JavaScript, on the other hand, has dynamic typing. This means that you can assign a string to a variable, and later convert it to a boolean, a number, or whatever you want. The type will be dynamically assigned at run time.

But when you look at the TS code on the Internet, you can see...

sintactic sugar

So going back to my team's old joke, yes indeed it was correct: if you know exactly what you're doing, you don't need someone constantly telling you that this is a string and only a string, and if at some point it becomes a boolean or something else.... I know what I'm doing!

But the truth is that we are not perfect, and things happen:

  • Working in a hurry.
  • Having a bad day.
  • Leaving an idea on Friday and when you come back on Monday you don't have the same picture of the situation.
  • Working in a team, and not everyone has the same level and/or vision.

For the same reasons we use an IDE, IDE extensions, syntax highlighting and linters instead of the Notepad app. TypeScript can fit into these aids.

airbnb bugs

Some examples of common mistakes

Let's look at some basic examples with and without TS in the equation:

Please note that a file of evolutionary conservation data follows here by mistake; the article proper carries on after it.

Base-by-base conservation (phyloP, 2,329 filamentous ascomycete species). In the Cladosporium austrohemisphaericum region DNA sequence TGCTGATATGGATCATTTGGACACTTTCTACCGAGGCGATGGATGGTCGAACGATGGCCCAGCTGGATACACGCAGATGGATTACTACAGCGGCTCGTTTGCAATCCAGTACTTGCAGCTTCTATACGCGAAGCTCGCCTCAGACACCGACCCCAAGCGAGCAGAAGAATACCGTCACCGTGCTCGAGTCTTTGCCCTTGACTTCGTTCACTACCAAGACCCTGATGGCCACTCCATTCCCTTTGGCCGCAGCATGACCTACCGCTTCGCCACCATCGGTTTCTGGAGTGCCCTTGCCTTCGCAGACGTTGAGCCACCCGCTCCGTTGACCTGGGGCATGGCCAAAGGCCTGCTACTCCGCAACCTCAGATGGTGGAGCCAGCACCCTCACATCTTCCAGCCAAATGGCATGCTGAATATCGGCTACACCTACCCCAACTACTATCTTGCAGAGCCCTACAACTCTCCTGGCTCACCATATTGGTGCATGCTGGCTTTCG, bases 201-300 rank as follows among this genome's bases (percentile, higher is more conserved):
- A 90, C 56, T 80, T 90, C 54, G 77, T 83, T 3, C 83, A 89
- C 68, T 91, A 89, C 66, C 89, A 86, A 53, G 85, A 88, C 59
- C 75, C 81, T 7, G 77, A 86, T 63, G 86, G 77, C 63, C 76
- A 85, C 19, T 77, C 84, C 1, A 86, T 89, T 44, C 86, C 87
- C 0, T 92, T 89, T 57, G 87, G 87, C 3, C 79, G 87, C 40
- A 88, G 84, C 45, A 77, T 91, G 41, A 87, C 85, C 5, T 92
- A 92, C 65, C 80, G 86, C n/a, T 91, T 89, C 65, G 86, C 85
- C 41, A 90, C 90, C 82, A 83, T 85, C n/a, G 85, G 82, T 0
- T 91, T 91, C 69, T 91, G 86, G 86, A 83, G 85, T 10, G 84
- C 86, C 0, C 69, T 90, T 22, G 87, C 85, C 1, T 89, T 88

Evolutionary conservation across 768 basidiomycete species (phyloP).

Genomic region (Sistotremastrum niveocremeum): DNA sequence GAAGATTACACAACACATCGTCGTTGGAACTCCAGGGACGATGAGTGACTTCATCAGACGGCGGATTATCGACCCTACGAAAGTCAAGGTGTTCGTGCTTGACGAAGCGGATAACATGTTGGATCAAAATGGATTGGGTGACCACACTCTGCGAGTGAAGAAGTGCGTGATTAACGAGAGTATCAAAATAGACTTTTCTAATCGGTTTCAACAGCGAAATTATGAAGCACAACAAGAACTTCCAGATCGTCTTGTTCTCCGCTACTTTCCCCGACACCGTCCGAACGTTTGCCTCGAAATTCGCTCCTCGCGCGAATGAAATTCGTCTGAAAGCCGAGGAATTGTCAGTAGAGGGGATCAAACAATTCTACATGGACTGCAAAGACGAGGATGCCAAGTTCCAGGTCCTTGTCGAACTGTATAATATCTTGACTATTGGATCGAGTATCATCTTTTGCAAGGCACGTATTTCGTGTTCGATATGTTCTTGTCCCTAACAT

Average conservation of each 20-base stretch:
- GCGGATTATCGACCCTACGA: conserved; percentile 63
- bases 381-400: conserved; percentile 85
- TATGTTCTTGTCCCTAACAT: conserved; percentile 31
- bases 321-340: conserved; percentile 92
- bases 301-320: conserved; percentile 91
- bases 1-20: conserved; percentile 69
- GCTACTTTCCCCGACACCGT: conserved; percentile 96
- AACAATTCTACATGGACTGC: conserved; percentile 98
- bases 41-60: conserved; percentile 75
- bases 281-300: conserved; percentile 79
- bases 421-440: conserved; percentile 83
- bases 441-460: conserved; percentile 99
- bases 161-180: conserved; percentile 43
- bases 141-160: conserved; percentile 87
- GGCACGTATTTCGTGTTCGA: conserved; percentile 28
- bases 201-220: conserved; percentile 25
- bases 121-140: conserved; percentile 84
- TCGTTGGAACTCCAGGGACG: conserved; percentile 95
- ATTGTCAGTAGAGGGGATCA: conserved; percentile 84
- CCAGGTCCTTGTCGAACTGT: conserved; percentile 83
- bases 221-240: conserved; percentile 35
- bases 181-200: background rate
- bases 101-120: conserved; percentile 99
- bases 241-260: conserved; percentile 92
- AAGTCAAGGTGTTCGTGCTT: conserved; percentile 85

Please, I know what I'm using

// App.js
import { MemoryRouter as Router } from 'react-router-dom'

import Routes from './routes'

export default function App() {
  return (
    <Router basename="/my-fancy-app">
      <Routes />

Do you see anything unusual in the code above? If so, congratulate yourself.

This file was in my boilerplate for a long time. It's not a bug but... MemoryRouter doesn't need any basename at all. This happens because at some point in the past BrowserRouter was used, which in fact needs a basename property.

With TS you will be notified that No overload matches this call which tells you that there is no signature for that component with that property.

TypeScript not only works as static typing, but it helps you better understand the needs of other libraries. By others I mean components and functions from third parties or your co-workers.